Countries battle it out to win over the US President with satirical videos
In his inauguration speech, Donald Trump, the new President of the USA, summarised his intentions for his four years in office using a syntagm which has in the meantime become the symbol of the new state policy, sparking concern in the international environment and particularly among the closest allies of the United States: “America First“.
However, amidst all the fear and incertitude, the world has adopted a laid-back attitude by starting a trend involving short videos in which countries introduce themselves to the new US President using his favourite words and phrases, as well as promoting aspects of their history and culture which would appeal to Trump’s social and political views. The creators of the videos claim that their presentation is a message from the government of the respective state, at the end asking Trump to put their country second, as the first place is already occupied by America.
©youtube.com, NEO MAGAZIN ROYALE
It all started on 23rd January with the Dutch television programme “Zondag met Lubach” broadcasting a video which was then posted on Youtube and social media with the title “The Netherlands welcomes Trump in his own words”. The video immediately went viral, having so far reached 49 million views on Facebook and 23 million on Youtube. Soon after, other states followed the Dutch example, creating their own introduction videos. Several European countries accepted the challenge, with Middle Eastern (Iran, Israel) and African states (Morocco, Namibia), Australia and New Zealand joining the fun. Germany is no exception, thanks to the video prepared by the satirist and Neo Magazin Royale presenter Jan Böhmermann. Furthermore, a number of federal states created their own presentations.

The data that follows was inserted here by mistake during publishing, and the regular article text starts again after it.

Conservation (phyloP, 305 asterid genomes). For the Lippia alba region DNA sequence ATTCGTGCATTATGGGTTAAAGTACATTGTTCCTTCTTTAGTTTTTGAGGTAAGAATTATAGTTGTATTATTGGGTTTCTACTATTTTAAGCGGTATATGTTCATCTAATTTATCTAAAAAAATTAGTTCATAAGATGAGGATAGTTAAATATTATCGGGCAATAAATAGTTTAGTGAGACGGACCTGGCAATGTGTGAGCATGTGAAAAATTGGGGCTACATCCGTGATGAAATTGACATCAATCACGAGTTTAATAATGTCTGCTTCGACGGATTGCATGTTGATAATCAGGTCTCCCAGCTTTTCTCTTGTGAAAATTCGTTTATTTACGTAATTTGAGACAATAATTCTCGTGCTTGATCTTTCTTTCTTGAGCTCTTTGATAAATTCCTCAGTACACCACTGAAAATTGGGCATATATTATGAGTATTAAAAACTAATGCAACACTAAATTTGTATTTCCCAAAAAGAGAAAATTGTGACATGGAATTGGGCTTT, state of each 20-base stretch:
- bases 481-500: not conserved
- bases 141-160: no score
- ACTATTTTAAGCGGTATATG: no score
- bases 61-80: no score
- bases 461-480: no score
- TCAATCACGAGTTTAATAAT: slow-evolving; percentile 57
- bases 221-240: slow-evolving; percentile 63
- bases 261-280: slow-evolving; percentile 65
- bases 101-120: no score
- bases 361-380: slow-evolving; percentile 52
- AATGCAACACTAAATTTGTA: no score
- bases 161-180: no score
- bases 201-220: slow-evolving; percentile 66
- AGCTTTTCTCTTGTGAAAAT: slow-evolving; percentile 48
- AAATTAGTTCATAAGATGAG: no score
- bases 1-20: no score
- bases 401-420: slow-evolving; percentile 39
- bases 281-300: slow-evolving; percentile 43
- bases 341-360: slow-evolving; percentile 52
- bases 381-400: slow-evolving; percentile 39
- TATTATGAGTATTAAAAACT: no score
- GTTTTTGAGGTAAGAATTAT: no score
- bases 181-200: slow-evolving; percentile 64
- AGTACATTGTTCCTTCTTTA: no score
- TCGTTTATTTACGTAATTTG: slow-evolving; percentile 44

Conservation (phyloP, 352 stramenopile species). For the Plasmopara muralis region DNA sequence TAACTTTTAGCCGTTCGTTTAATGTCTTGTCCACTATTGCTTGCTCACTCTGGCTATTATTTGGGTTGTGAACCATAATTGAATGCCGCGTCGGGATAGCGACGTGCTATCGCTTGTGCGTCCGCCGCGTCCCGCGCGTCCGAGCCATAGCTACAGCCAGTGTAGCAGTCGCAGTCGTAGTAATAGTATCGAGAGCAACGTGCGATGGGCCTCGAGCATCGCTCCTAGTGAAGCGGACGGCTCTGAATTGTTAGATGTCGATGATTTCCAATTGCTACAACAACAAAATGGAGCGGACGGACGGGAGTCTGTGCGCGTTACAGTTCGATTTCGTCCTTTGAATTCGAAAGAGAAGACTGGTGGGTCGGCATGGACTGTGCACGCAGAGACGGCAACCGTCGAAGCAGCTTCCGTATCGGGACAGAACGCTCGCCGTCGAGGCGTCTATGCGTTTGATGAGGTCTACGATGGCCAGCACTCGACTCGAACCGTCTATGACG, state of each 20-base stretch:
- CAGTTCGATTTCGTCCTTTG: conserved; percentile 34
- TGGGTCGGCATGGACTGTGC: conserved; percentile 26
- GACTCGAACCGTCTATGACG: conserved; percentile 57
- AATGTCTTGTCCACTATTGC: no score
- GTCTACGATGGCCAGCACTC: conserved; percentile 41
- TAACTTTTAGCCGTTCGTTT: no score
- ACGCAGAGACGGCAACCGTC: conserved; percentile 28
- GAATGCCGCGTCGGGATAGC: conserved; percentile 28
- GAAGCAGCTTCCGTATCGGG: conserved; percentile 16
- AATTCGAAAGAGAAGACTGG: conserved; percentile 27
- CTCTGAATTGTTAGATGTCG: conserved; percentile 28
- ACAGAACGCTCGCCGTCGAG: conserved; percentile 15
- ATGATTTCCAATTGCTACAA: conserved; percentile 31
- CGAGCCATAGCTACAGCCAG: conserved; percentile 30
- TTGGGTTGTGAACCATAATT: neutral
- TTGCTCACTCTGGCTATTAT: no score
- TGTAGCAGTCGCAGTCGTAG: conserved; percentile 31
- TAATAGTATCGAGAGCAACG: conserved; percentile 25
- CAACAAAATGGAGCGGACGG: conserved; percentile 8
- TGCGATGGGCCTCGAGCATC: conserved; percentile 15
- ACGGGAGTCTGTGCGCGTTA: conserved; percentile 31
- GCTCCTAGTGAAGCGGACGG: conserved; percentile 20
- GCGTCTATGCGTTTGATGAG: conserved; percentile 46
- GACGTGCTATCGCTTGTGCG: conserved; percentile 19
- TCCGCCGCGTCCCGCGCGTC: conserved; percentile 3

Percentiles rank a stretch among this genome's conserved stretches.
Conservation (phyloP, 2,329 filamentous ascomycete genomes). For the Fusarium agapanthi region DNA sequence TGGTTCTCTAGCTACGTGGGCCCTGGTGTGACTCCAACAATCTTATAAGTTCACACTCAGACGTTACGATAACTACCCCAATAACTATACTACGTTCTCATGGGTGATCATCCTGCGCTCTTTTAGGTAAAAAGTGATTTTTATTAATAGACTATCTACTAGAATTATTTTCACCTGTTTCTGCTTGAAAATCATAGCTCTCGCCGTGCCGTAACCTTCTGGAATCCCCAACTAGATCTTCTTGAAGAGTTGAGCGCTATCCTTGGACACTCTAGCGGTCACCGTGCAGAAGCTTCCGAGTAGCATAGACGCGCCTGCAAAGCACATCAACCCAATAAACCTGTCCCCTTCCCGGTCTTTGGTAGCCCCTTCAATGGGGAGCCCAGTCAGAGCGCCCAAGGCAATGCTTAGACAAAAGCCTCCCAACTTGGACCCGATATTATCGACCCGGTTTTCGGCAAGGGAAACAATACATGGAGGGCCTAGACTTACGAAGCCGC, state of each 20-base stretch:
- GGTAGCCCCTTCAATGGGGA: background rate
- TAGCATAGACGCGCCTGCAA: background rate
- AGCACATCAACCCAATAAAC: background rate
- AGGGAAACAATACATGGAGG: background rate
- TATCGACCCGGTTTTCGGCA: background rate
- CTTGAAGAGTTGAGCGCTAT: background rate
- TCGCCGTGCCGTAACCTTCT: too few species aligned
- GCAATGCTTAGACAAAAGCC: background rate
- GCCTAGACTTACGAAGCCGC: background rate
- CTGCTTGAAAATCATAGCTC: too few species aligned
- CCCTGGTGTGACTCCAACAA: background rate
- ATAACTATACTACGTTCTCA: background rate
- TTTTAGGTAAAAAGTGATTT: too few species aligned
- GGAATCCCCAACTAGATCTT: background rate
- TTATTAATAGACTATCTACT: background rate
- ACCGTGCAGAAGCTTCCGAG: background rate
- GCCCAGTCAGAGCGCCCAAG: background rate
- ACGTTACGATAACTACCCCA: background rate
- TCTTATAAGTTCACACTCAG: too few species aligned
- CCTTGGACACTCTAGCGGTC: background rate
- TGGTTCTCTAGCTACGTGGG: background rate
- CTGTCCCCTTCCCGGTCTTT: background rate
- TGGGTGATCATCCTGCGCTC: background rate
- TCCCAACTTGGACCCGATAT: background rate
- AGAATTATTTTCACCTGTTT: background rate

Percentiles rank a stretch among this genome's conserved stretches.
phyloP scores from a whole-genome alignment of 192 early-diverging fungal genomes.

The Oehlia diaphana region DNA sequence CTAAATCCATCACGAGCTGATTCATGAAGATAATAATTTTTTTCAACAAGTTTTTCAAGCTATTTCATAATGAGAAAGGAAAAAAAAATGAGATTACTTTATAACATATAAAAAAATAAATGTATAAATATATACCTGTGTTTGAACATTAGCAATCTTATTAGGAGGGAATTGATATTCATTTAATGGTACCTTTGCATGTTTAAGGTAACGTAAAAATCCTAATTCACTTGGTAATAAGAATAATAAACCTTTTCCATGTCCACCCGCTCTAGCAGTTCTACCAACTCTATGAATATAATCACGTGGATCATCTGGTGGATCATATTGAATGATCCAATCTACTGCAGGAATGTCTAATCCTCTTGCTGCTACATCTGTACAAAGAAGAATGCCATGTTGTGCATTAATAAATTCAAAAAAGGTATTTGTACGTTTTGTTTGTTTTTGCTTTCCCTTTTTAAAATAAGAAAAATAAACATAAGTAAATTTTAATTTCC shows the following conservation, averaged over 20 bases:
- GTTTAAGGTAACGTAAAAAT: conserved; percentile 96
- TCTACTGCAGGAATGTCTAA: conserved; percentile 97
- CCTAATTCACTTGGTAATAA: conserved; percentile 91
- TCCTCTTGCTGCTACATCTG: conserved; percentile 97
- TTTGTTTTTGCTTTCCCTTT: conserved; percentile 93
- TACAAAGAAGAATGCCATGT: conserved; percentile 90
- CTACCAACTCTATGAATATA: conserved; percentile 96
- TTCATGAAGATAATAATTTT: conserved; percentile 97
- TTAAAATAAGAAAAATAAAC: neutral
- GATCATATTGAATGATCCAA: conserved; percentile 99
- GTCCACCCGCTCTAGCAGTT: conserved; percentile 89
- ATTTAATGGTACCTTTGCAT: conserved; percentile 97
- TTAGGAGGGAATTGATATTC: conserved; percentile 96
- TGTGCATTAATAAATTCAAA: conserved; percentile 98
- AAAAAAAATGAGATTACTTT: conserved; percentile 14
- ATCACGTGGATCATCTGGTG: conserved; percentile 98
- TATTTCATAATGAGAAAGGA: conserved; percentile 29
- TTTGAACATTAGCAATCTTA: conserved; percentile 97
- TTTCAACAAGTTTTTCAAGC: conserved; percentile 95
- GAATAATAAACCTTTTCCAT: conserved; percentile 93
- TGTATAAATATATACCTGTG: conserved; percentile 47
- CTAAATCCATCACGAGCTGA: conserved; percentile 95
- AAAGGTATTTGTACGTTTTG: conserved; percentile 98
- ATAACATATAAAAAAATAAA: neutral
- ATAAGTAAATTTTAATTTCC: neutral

The numbers keep rising, as new videos from different countries appear every day. A collection of those already posted can be found at http://www.everysecondcounts.eu/, a website especially conceived for keeping track of the videos.
Although most of the videos contain stereotypes and mildly offensive attacks directed at certain countries or groups of people (to match Trump’s well-known nationalist behaviour), they are only meant as jokes and should therefore be interpreted as signs of self-irony. Moreover, these country presentations attracting millions of viewers from all around the world thanks to their comical approach also promote geographical, historical and cultural facts, which help expand the knowledge of the audiences regarding the world around them. At the same time, they might act as unintended travel advertisements, potentially boosting the tourist potential of less visited countries.
The inauguration speech of President Trump may have alerted the world concerning the future involvement of the USA at global level, but the viral country presentation videos have certainly helped relax the tense atmosphere, while promoting culture and society in an accessible, light-hearted manner. After all, what better way is there to confront an unpleasant situation than humour?
English – German glossary:
to mock sb = jdn verspotten
to battle it out = um etw kämpfen
to win sb over = jdn auf seine Seite bringen
in the meantime = in der Zwischenzeit
to spark concern = Sorgen bereiten
amidst = inmitten
laid-back = locker
to appeal to sb = bei jdm Anklang finden
to claim = behaupten
respective = jeweilig
to broadcast = übertragen
to go viral = rasend schnell bekannt werden
to conceive = entwerfen
to keep track of sth = etw nachverfolgen
mildly offensive = leicht beleidigend
to attract = anziehen
approach = Ansatz
to expand one’s knowledge = sein Wissen erweitern
audiences = Zuschauer
unintended = unbeabsichtigt
to boost = antreiben
to alert = alarmieren
tense = gespannt
light-hearted = heiter
manner = Weise